|Silly grin from ear to ear!|
It is official!
Today Robert Woods Johnson Foundation announced the
winners for the most influential research articles of 2010.
We are delighted for all 20 nominees and congratulate the five winners
And, we are ecstatic and grateful that Dr. R. Gib Parrish
was among this happy group of esteemed scientists
for his paper "measuring population health outcomes"
To have ones work recognized and nominated by RWJF is an honor
An honor made more poignant and powerful because the final selection comes from the votes of his peers -- fellow scientists and health practitioners
This support is humbling and a source of great joy
Sometimes nice guys finish first-- or the top five.
Thanks to the RWJ Foundation for their continued advocacy in public health and all its determinants and interconnected forces.
Links to the announcement by RWJ and to the articles themselves are included below.
So, what is the big deal? In this paper Gib proposes specific ways to measure whether a population is healthy that goes beyond the familiar approach-- counting death and disease --- but includes life expectancy, social factors and an individuals personal perception of their health. This seemingly simple list represents years of research and operationalizes a paradigm that has emerged from the recognition that we are social creatures. The length of our lives and the occurrence of disease is inextricably linked to our sense of connection and efficacy. Moreover, we have valid ways to measure these factors and we should do so much more avidly in surveys, information systems, and health investigations. The view of ourselves as separate and separated-- physical bodies separate from mind, people separated from each other is not only unscientific but a kind of blindness we have grown beyond.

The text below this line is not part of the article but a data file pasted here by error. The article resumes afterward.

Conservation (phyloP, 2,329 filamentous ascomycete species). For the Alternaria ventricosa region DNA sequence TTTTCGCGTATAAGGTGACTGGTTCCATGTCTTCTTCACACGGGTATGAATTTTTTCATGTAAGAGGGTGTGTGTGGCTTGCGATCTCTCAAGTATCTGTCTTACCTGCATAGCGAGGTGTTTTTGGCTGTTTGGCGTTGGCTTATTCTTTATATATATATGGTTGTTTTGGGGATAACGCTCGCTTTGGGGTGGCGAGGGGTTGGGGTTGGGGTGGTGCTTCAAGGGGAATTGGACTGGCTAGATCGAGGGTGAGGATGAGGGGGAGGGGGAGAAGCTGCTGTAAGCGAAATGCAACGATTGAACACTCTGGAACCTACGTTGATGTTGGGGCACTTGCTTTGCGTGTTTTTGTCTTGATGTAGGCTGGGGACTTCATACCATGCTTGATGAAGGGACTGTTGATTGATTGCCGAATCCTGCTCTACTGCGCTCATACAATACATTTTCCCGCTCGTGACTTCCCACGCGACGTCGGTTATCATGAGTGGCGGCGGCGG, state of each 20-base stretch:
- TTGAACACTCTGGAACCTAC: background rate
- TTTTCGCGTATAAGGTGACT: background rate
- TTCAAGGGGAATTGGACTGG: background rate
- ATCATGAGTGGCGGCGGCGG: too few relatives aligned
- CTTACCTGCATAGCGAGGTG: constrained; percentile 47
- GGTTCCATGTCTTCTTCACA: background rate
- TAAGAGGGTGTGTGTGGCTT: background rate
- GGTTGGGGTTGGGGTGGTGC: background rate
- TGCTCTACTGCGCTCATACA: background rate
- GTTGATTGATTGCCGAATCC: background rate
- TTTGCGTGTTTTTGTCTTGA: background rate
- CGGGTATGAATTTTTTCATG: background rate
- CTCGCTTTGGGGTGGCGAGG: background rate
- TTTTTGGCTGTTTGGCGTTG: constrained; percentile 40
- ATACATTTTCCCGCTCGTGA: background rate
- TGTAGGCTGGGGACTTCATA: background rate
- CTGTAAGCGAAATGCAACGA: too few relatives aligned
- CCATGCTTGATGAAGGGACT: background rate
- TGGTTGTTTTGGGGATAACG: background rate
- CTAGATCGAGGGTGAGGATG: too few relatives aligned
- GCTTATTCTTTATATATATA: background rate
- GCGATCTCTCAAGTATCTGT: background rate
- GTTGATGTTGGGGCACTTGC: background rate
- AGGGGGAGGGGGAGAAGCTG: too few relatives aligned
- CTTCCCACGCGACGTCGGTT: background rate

Congratulations also to Dr. Ross Brownson for his paper on measuring health policy. Finally, it is a great personal satisfaction to see the article on nurse practitioners included among the winners.
Top five winners!!
and his paper
Measuring population health by R. Gib Parrish
Yippeee!!! Make a fuss.